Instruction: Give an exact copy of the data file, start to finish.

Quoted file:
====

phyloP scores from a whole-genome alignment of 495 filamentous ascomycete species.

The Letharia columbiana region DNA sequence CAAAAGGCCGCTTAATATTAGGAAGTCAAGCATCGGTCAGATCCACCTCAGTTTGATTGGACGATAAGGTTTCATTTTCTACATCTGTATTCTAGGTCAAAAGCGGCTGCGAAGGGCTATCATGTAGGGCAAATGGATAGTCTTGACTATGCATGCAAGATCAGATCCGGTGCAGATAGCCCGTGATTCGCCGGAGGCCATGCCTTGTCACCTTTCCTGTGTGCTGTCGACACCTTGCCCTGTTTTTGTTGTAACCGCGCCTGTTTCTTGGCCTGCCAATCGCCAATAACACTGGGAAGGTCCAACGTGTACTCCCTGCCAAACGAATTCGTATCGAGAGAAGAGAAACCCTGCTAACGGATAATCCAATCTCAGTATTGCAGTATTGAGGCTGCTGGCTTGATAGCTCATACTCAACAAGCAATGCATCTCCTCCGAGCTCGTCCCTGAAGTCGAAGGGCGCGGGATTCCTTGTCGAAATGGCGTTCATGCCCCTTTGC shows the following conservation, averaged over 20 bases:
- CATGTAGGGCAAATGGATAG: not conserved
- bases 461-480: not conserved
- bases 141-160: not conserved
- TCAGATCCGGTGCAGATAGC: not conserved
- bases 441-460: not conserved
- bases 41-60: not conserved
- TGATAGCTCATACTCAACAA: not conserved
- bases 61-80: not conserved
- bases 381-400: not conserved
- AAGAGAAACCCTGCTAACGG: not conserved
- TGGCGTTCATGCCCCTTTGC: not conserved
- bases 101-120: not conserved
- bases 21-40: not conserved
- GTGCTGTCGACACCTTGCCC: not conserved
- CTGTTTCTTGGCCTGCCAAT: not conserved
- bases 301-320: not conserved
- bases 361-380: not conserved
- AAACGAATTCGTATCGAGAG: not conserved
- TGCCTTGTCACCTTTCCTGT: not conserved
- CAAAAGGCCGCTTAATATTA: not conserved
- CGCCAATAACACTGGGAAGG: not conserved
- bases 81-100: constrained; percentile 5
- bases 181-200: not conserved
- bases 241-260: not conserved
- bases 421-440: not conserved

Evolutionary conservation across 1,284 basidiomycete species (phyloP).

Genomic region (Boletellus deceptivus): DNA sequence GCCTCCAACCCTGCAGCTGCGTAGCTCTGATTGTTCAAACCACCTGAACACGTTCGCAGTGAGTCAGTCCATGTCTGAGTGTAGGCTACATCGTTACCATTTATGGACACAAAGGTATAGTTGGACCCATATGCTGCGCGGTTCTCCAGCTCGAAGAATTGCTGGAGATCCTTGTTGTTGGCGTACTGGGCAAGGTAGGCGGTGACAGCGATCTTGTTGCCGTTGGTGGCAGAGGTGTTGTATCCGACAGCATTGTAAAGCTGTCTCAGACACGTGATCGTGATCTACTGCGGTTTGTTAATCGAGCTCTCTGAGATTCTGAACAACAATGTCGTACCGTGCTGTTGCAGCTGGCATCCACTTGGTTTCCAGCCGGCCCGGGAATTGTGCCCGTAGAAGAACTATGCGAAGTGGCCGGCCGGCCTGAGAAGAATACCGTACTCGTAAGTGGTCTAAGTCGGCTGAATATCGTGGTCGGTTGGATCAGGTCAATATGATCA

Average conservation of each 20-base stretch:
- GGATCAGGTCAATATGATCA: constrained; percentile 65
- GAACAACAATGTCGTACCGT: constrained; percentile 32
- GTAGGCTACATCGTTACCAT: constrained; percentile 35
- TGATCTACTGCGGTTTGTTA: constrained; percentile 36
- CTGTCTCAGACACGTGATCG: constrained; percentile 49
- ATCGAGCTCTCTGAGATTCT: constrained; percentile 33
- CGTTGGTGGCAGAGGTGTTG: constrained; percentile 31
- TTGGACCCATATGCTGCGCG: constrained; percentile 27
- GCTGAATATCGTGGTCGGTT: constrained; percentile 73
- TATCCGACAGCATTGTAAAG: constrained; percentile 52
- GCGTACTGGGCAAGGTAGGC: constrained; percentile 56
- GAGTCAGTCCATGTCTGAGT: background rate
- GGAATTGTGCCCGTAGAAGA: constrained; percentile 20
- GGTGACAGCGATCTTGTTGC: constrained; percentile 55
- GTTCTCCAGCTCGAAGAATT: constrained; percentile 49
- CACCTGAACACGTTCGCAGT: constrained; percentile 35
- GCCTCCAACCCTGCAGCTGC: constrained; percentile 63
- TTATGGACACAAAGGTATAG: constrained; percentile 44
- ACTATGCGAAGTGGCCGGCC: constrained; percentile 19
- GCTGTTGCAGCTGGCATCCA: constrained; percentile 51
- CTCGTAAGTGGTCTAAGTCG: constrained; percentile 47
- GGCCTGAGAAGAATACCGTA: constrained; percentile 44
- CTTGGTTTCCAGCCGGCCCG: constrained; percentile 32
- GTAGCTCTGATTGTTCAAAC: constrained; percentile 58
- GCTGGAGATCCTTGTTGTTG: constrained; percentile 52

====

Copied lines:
phyloP scores from a whole-genome alignment of 495 filamentous ascomycete species.

The Letharia columbiana region DNA sequence CAAAAGGCCGCTTAATATTAGGAAGTCAAGCATCGGTCAGATCCACCTCAGTTTGATTGGACGATAAGGTTTCATTTTCTACATCTGTATTCTAGGTCAAAAGCGGCTGCGAAGGGCTATCATGTAGGGCAAATGGATAGTCTTGACTATGCATGCAAGATCAGATCCGGTGCAGATAGCCCGTGATTCGCCGGAGGCCATGCCTTGTCACCTTTCCTGTGTGCTGTCGACACCTTGCCCTGTTTTTGTTGTAACCGCGCCTGTTTCTTGGCCTGCCAATCGCCAATAACACTGGGAAGGTCCAACGTGTACTCCCTGCCAAACGAATTCGTATCGAGAGAAGAGAAACCCTGCTAACGGATAATCCAATCTCAGTATTGCAGTATTGAGGCTGCTGGCTTGATAGCTCATACTCAACAAGCAATGCATCTCCTCCGAGCTCGTCCCTGAAGTCGAAGGGCGCGGGATTCCTTGTCGAAATGGCGTTCATGCCCCTTTGC shows the following conservation, averaged over 20 bases:
- CATGTAGGGCAAATGGATAG: not conserved
- bases 461-480: not conserved
- bases 141-160: not conserved
- TCAGATCCGGTGCAGATAGC: not conserved
- bases 441-460: not conserved
- bases 41-60: not conserved
- TGATAGCTCATACTCAACAA: not conserved
- bases 61-80: not conserved
- bases 381-400: not conserved
- AAGAGAAACCCTGCTAACGG: not conserved
- TGGCGTTCATGCCCCTTTGC: not conserved
- bases 101-120: not conserved
- bases 21-40: not conserved
- GTGCTGTCGACACCTTGCCC: not conserved
- CTGTTTCTTGGCCTGCCAAT: not conserved
- bases 301-320: not conserved
- bases 361-380: not conserved
- AAACGAATTCGTATCGAGAG: not conserved
- TGCCTTGTCACCTTTCCTGT: not conserved
- CAAAAGGCCGCTTAATATTA: not conserved
- CGCCAATAACACTGGGAAGG: not conserved
- bases 81-100: constrained; percentile 5
- bases 181-200: not conserved
- bases 241-260: not conserved
- bases 421-440: not conserved

Evolutionary conservation across 1,284 basidiomycete species (phyloP).

Genomic region (Boletellus deceptivus): DNA sequence GCCTCCAACCCTGCAGCTGCGTAGCTCTGATTGTTCAAACCACCTGAACACGTTCGCAGTGAGTCAGTCCATGTCTGAGTGTAGGCTACATCGTTACCATTTATGGACACAAAGGTATAGTTGGACCCATATGCTGCGCGGTTCTCCAGCTCGAAGAATTGCTGGAGATCCTTGTTGTTGGCGTACTGGGCAAGGTAGGCGGTGACAGCGATCTTGTTGCCGTTGGTGGCAGAGGTGTTGTATCCGACAGCATTGTAAAGCTGTCTCAGACACGTGATCGTGATCTACTGCGGTTTGTTAATCGAGCTCTCTGAGATTCTGAACAACAATGTCGTACCGTGCTGTTGCAGCTGGCATCCACTTGGTTTCCAGCCGGCCCGGGAATTGTGCCCGTAGAAGAACTATGCGAAGTGGCCGGCCGGCCTGAGAAGAATACCGTACTCGTAAGTGGTCTAAGTCGGCTGAATATCGTGGTCGGTTGGATCAGGTCAATATGATCA

Average conservation of each 20-base stretch:
- GGATCAGGTCAATATGATCA: constrained; percentile 65
- GAACAACAATGTCGTACCGT: constrained; percentile 32
- GTAGGCTACATCGTTACCAT: constrained; percentile 35
- TGATCTACTGCGGTTTGTTA: constrained; percentile 36
- CTGTCTCAGACACGTGATCG: constrained; percentile 49
- ATCGAGCTCTCTGAGATTCT: constrained; percentile 33
- CGTTGGTGGCAGAGGTGTTG: constrained; percentile 31
- TTGGACCCATATGCTGCGCG: constrained; percentile 27
- GCTGAATATCGTGGTCGGTT: constrained; percentile 73
- TATCCGACAGCATTGTAAAG: constrained; percentile 52
- GCGTACTGGGCAAGGTAGGC: constrained; percentile 56
- GAGTCAGTCCATGTCTGAGT: background rate
- GGAATTGTGCCCGTAGAAGA: constrained; percentile 20
- GGTGACAGCGATCTTGTTGC: constrained; percentile 55
- GTTCTCCAGCTCGAAGAATT: constrained; percentile 49
- CACCTGAACACGTTCGCAGT: constrained; percentile 35
- GCCTCCAACCCTGCAGCTGC: constrained; percentile 63
- TTATGGACACAAAGGTATAG: constrained; percentile 44
- ACTATGCGAAGTGGCCGGCC: constrained; percentile 19
- GCTGTTGCAGCTGGCATCCA: constrained; percentile 51
- CTCGTAAGTGGTCTAAGTCG: constrained; percentile 47
- GGCCTGAGAAGAATACCGTA: constrained; percentile 44
- CTTGGTTTCCAGCCGGCCCG: constrained; percentile 32
- GTAGCTCTGATTGTTCAAAC: constrained; percentile 58
- GCTGGAGATCCTTGTTGTTG: constrained; percentile 52